As measures to contain the coronavirus and fear of contagion hit consumption and production, downside risks to our GDP growth forecast for China (A1 stable) have increased., says Moody’s Research Announcement.
For the rest of the world, the most immediate economic implications will manifest through a fall in tourist arrivals from, and weaker exports of goods to China, and transmission to and through economies integrated into the Chinese supply chain.
Our baseline assumption is that the economic effects of the outbreak will continue for a number of weeks, after which they will tail off and normal economic activity will resume. The direct impact of the outbreak on growth through multiple channels will centre on Asia Pacific (APAC) and potentially some commodity exporters globally.
By contrast, we estimate it will have a muted impact on countries in Europe and the Americas because of their more modest trade and tourism links to China.
Marked economic exposure for some, but sovereign credit profiles generally resilient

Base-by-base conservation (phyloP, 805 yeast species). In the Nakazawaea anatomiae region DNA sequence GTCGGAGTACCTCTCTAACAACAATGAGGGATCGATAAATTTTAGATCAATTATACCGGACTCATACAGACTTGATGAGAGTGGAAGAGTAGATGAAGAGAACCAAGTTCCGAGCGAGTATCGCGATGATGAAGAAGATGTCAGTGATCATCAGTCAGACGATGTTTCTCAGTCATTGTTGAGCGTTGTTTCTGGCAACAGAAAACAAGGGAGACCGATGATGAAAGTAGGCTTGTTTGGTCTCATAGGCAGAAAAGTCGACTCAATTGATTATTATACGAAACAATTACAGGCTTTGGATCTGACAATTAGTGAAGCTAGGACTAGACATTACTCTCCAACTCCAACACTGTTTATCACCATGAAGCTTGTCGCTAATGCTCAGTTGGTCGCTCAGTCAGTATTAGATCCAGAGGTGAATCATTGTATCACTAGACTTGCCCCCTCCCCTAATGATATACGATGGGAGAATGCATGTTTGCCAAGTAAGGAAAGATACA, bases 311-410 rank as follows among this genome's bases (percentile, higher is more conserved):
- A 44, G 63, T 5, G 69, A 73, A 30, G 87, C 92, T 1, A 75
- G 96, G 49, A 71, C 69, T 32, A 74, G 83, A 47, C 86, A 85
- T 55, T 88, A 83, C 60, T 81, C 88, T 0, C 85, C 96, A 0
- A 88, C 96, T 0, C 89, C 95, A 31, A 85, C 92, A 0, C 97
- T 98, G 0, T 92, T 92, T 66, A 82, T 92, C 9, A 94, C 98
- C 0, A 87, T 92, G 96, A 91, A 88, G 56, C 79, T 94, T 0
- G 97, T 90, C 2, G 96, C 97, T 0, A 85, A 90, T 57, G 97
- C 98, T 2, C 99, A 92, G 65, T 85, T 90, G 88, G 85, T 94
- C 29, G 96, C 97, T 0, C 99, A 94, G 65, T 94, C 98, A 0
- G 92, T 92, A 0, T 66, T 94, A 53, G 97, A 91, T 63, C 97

GDP growth in neighbouring Hong Kong (Aa3 stable) and Macao (Aa3 stable) is likely to be significantly lower, driven by trade and tourism.
Growth in other tourism-dependent economies in APAC, such as the Maldives (B2 negative), Cambodia (B2 stable), Thailand (Baa1 positive) and to a lesser extent Vietnam (Ba3 negative), will also soften.
More generally, GDP growth will be restrained in Taiwan (Aa3 stable) and other economies that export substantially to China. The buffers available to most sovereigns that are particularly exposed through trade and tourism are relatively strong. Under our baseline assumptions, the credit-negative implications will be minimal.
A prolonged fall in prices would hurt commodity-producing sovereigns with weak credit profiles
Our baseline assumption is that commodity prices will not decline significantly further. However, a negative feedback loop of weak manufacturing activity and expectations of an entrenched growth slowdown in China could depress prices on a prolonged basis.
In such a scenario, commodity-reliant sovereigns with already weak credit profiles – such as Zambia (Caa2 negative), Republic of the Congo (Caa2 stable), and Mongolia (B3 stable) – would be most at risk. A downside scenario of a more prolonged coronavirus outbreak could also disrupt supply chains globally, in particular in Asia, with larger implications for growth than in our baseline. Some sovereigns could see delays in Chinese-funded projects, while market financing conditions could also tighten.
The report forms part of a series of research on the credit implications of the coronavirus outbreak
on various sectors globally, as Moody’s…